Washington has been paralyzed by two political parties beholden to big-money interests, their own extremes and a cable culture that amplifies inflammatory attacks. Kurtz examines how President Obama was swept into office on a wave of unrealistically high expectations, only to be stymied by the reality of Beltway gridlock, relentless partisanship and a fickle media. With an eye to the future, Kurtz looks at what lies ahead for a second Obama term in conjuction with a divided Congress and how today's news will affect all parties.
While others decry a Wild West environment where anyone can say anything, Kurtz applauds the technology that empowers ordinary citizens and breaks the stranglehold of the establishment media. Journalists dismiss this movement at their peril, while consumers must learn to navigate this universe of insta-news and perpetual punditry by sorting facts from rumor and slander.
The old journalistic establishment is dying from a series of self-inflicted wounds: arrogance, inaccuracy, blandness and the failure to adapt to a digital revolution that is slowly strangling newspapers. A reporter who predicted that newspapers faced irrelevance in the early 1990s, Kurtz offers a cold-eyed analysis of the strengths and weaknesses of the YouTube age and whether print publications can survive.
After decades of conservative distrust, the media are now feeling the heat from disgusted liberals who see journalists as part of a corporate elite that abetted the Iraq war, coddled the Bush administration and are undermining the Obama White House. Kurtz explores the vitriolic atmosphere, the shortcomings of the press, and how some partisans on both sides are more interested in demonization than fairness.
In this presentation, Kurtz examines how he became active on Facebook and Twitter and wound up with over 30,000 Twitter followers. He discusses how these social networks, especially Twitter, have become an important source of breaking news; given more influence to ordinary folks to distribute and comment on news; how network anchors and other media hotshots are trying to tap into the culture and share more of themselves; and how it's also become a land mine that has ended some journalistic careers.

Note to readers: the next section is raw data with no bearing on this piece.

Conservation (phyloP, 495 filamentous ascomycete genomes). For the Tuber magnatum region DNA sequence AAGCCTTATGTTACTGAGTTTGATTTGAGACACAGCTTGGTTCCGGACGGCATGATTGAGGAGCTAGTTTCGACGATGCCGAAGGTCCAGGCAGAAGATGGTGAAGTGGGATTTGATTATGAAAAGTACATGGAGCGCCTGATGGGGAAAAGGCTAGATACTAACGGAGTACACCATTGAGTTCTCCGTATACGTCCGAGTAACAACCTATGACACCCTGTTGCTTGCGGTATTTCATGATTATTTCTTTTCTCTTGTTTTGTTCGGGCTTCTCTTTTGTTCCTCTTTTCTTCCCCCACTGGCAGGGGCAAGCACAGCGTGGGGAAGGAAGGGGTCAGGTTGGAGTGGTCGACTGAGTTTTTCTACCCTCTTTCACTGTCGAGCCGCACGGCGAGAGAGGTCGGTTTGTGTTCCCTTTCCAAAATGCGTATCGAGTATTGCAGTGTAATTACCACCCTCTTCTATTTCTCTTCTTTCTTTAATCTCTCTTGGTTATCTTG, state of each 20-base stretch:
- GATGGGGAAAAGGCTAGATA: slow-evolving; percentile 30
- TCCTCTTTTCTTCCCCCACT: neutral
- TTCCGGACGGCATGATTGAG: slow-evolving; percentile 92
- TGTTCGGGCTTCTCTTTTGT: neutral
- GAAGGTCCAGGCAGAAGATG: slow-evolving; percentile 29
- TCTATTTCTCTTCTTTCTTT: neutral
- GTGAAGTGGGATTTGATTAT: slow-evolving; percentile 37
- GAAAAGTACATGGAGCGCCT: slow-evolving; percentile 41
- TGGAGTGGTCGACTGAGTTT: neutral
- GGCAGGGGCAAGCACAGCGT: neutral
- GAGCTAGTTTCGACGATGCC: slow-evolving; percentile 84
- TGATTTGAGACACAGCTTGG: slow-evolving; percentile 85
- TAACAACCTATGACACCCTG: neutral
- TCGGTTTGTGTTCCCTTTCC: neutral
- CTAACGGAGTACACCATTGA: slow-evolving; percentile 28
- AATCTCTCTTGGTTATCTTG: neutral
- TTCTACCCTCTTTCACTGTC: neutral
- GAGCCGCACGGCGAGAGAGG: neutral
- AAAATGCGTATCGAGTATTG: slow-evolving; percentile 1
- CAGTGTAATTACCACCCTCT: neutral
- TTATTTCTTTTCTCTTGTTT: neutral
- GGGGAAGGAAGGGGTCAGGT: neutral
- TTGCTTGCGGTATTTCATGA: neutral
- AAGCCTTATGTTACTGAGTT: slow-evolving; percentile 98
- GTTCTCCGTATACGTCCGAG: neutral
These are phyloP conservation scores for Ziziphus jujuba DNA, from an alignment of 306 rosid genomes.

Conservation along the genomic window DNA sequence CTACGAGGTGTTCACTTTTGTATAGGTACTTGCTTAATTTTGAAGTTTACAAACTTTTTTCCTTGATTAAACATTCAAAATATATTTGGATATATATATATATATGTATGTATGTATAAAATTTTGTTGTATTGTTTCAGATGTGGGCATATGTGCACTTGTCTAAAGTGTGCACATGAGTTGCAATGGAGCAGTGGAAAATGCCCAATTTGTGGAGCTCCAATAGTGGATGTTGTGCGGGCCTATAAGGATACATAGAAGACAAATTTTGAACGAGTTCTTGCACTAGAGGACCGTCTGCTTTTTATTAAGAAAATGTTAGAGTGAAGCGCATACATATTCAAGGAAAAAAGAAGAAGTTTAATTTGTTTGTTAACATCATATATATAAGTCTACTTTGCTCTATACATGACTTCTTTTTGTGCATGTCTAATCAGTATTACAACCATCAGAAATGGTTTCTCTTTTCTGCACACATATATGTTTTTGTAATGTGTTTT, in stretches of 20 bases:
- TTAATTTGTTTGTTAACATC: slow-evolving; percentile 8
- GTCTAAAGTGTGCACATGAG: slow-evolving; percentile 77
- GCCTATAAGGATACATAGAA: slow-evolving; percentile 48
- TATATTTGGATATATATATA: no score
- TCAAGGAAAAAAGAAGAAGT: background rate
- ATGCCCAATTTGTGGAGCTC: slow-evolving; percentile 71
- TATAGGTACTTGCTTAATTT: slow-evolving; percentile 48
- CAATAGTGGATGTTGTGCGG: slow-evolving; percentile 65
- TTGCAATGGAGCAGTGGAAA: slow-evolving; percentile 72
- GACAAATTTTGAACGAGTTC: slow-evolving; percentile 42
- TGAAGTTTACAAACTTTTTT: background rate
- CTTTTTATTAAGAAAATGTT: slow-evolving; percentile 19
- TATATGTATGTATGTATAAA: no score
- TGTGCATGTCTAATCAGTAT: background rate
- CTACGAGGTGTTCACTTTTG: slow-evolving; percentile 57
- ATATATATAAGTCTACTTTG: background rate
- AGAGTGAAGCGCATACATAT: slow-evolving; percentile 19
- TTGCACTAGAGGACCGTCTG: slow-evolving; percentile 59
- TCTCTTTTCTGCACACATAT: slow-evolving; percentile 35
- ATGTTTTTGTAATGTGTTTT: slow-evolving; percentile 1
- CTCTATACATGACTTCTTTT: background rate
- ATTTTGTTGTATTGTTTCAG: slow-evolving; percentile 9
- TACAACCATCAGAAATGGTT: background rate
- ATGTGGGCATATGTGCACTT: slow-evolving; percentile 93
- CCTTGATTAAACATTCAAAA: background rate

One of America’s most respected media analysts, Howard Kurtz turns his critical eye toward politics, the press and how new media is changing the face of journalism.
Howard Kurtz is the nation’s top media critic, a best-selling author and television host, who draws on three decades of experience as a Washington journalist. He is also a political blogger and Twitter addict who stays abreast of the latest trends in the Old Media and New Media worlds alike. As the host of CNN’s Reliable Sources, Kurtz matches wits with the likes of Diane Sawyer, Katie Couric, Barbara Walters, Ted Koppel, Bob Woodward and others who sit atop the media profession. A 29-year veteran of The Washington Post, he covered eight presidential campaigns and the fallout from war, scandal and impeachment. He is also an investigative journalist who exposed the two biggest journalistic frauds of the last decade: Jayson Blair of The New York Times and Jack Kelley of USA Today. Widely recognized as the leading reporter in holding the media accountable, Kurtz functions as a kind of internal affairs cop. He explores questions of bias, blunders, sensationalism and celebrity fixation in the profession that loves to point fingers at everyone else.